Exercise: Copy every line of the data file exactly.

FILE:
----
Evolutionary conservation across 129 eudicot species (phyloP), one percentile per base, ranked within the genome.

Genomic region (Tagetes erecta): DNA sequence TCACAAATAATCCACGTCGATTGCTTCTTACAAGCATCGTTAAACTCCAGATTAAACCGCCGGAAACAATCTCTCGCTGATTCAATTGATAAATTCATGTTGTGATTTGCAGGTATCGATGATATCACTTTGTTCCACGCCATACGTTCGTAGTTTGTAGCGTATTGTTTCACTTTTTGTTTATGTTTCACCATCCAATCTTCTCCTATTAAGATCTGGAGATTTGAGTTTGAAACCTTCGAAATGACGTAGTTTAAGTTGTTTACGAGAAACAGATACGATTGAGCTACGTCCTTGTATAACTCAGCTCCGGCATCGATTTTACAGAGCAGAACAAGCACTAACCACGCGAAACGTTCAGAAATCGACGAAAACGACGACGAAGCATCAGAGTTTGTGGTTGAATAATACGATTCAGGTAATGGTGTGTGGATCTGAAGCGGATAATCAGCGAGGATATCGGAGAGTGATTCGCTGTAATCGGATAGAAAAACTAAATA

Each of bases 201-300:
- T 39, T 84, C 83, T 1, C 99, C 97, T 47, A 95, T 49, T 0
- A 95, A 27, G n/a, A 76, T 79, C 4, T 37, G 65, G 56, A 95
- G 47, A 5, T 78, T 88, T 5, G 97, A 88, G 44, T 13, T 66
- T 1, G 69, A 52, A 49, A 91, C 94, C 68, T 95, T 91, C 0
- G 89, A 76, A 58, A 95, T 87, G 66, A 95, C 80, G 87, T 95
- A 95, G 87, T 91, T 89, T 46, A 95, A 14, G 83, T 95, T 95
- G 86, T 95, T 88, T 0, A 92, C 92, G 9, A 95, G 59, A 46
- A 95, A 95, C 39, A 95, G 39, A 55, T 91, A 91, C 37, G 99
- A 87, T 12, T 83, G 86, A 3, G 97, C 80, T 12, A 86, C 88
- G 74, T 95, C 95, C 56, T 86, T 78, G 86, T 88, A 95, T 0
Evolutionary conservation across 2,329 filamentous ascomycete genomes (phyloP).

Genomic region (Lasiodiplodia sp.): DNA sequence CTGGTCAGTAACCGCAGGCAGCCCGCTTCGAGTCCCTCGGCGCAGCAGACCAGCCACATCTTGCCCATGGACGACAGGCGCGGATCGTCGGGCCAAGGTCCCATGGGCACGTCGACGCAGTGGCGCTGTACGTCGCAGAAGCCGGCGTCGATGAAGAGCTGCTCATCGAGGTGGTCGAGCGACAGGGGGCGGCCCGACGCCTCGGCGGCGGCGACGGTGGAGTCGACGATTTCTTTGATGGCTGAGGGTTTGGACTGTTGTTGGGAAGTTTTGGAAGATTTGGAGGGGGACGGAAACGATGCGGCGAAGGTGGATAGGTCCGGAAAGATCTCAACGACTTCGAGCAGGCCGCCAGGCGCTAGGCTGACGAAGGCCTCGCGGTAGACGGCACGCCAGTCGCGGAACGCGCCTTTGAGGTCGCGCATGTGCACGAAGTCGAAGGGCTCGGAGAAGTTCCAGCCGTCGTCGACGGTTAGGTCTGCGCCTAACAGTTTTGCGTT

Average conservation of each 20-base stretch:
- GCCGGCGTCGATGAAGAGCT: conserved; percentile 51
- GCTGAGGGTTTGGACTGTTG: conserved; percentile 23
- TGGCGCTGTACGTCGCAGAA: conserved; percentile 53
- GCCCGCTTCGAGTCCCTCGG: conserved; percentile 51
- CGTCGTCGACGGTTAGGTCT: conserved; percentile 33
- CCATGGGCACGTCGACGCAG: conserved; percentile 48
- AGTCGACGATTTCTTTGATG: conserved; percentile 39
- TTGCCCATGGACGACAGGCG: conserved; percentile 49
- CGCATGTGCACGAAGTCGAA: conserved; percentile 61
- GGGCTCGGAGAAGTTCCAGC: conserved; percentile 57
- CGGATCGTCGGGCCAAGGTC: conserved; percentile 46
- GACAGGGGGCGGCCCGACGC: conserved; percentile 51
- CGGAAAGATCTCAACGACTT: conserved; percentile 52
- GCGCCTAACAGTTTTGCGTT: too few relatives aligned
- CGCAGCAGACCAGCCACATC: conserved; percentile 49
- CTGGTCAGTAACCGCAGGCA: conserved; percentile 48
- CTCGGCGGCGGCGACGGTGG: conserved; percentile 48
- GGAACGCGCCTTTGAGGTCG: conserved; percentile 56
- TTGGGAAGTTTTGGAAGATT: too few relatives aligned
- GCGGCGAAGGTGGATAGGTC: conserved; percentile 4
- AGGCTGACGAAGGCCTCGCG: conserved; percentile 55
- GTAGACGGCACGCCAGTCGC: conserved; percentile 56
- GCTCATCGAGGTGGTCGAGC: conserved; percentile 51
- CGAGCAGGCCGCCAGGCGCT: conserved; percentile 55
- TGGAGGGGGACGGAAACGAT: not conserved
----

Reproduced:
Evolutionary conservation across 129 eudicot species (phyloP), one percentile per base, ranked within the genome.

Genomic region (Tagetes erecta): DNA sequence TCACAAATAATCCACGTCGATTGCTTCTTACAAGCATCGTTAAACTCCAGATTAAACCGCCGGAAACAATCTCTCGCTGATTCAATTGATAAATTCATGTTGTGATTTGCAGGTATCGATGATATCACTTTGTTCCACGCCATACGTTCGTAGTTTGTAGCGTATTGTTTCACTTTTTGTTTATGTTTCACCATCCAATCTTCTCCTATTAAGATCTGGAGATTTGAGTTTGAAACCTTCGAAATGACGTAGTTTAAGTTGTTTACGAGAAACAGATACGATTGAGCTACGTCCTTGTATAACTCAGCTCCGGCATCGATTTTACAGAGCAGAACAAGCACTAACCACGCGAAACGTTCAGAAATCGACGAAAACGACGACGAAGCATCAGAGTTTGTGGTTGAATAATACGATTCAGGTAATGGTGTGTGGATCTGAAGCGGATAATCAGCGAGGATATCGGAGAGTGATTCGCTGTAATCGGATAGAAAAACTAAATA

Each of bases 201-300:
- T 39, T 84, C 83, T 1, C 99, C 97, T 47, A 95, T 49, T 0
- A 95, A 27, G n/a, A 76, T 79, C 4, T 37, G 65, G 56, A 95
- G 47, A 5, T 78, T 88, T 5, G 97, A 88, G 44, T 13, T 66
- T 1, G 69, A 52, A 49, A 91, C 94, C 68, T 95, T 91, C 0
- G 89, A 76, A 58, A 95, T 87, G 66, A 95, C 80, G 87, T 95
- A 95, G 87, T 91, T 89, T 46, A 95, A 14, G 83, T 95, T 95
- G 86, T 95, T 88, T 0, A 92, C 92, G 9, A 95, G 59, A 46
- A 95, A 95, C 39, A 95, G 39, A 55, T 91, A 91, C 37, G 99
- A 87, T 12, T 83, G 86, A 3, G 97, C 80, T 12, A 86, C 88
- G 74, T 95, C 95, C 56, T 86, T 78, G 86, T 88, A 95, T 0
Evolutionary conservation across 2,329 filamentous ascomycete genomes (phyloP).

Genomic region (Lasiodiplodia sp.): DNA sequence CTGGTCAGTAACCGCAGGCAGCCCGCTTCGAGTCCCTCGGCGCAGCAGACCAGCCACATCTTGCCCATGGACGACAGGCGCGGATCGTCGGGCCAAGGTCCCATGGGCACGTCGACGCAGTGGCGCTGTACGTCGCAGAAGCCGGCGTCGATGAAGAGCTGCTCATCGAGGTGGTCGAGCGACAGGGGGCGGCCCGACGCCTCGGCGGCGGCGACGGTGGAGTCGACGATTTCTTTGATGGCTGAGGGTTTGGACTGTTGTTGGGAAGTTTTGGAAGATTTGGAGGGGGACGGAAACGATGCGGCGAAGGTGGATAGGTCCGGAAAGATCTCAACGACTTCGAGCAGGCCGCCAGGCGCTAGGCTGACGAAGGCCTCGCGGTAGACGGCACGCCAGTCGCGGAACGCGCCTTTGAGGTCGCGCATGTGCACGAAGTCGAAGGGCTCGGAGAAGTTCCAGCCGTCGTCGACGGTTAGGTCTGCGCCTAACAGTTTTGCGTT

Average conservation of each 20-base stretch:
- GCCGGCGTCGATGAAGAGCT: conserved; percentile 51
- GCTGAGGGTTTGGACTGTTG: conserved; percentile 23
- TGGCGCTGTACGTCGCAGAA: conserved; percentile 53
- GCCCGCTTCGAGTCCCTCGG: conserved; percentile 51
- CGTCGTCGACGGTTAGGTCT: conserved; percentile 33
- CCATGGGCACGTCGACGCAG: conserved; percentile 48
- AGTCGACGATTTCTTTGATG: conserved; percentile 39
- TTGCCCATGGACGACAGGCG: conserved; percentile 49
- CGCATGTGCACGAAGTCGAA: conserved; percentile 61
- GGGCTCGGAGAAGTTCCAGC: conserved; percentile 57
- CGGATCGTCGGGCCAAGGTC: conserved; percentile 46
- GACAGGGGGCGGCCCGACGC: conserved; percentile 51
- CGGAAAGATCTCAACGACTT: conserved; percentile 52
- GCGCCTAACAGTTTTGCGTT: too few relatives aligned
- CGCAGCAGACCAGCCACATC: conserved; percentile 49
- CTGGTCAGTAACCGCAGGCA: conserved; percentile 48
- CTCGGCGGCGGCGACGGTGG: conserved; percentile 48
- GGAACGCGCCTTTGAGGTCG: conserved; percentile 56
- TTGGGAAGTTTTGGAAGATT: too few relatives aligned
- GCGGCGAAGGTGGATAGGTC: conserved; percentile 4
- AGGCTGACGAAGGCCTCGCG: conserved; percentile 55
- GTAGACGGCACGCCAGTCGC: conserved; percentile 56
- GCTCATCGAGGTGGTCGAGC: conserved; percentile 51
- CGAGCAGGCCGCCAGGCGCT: conserved; percentile 55
- TGGAGGGGGACGGAAACGAT: not conserved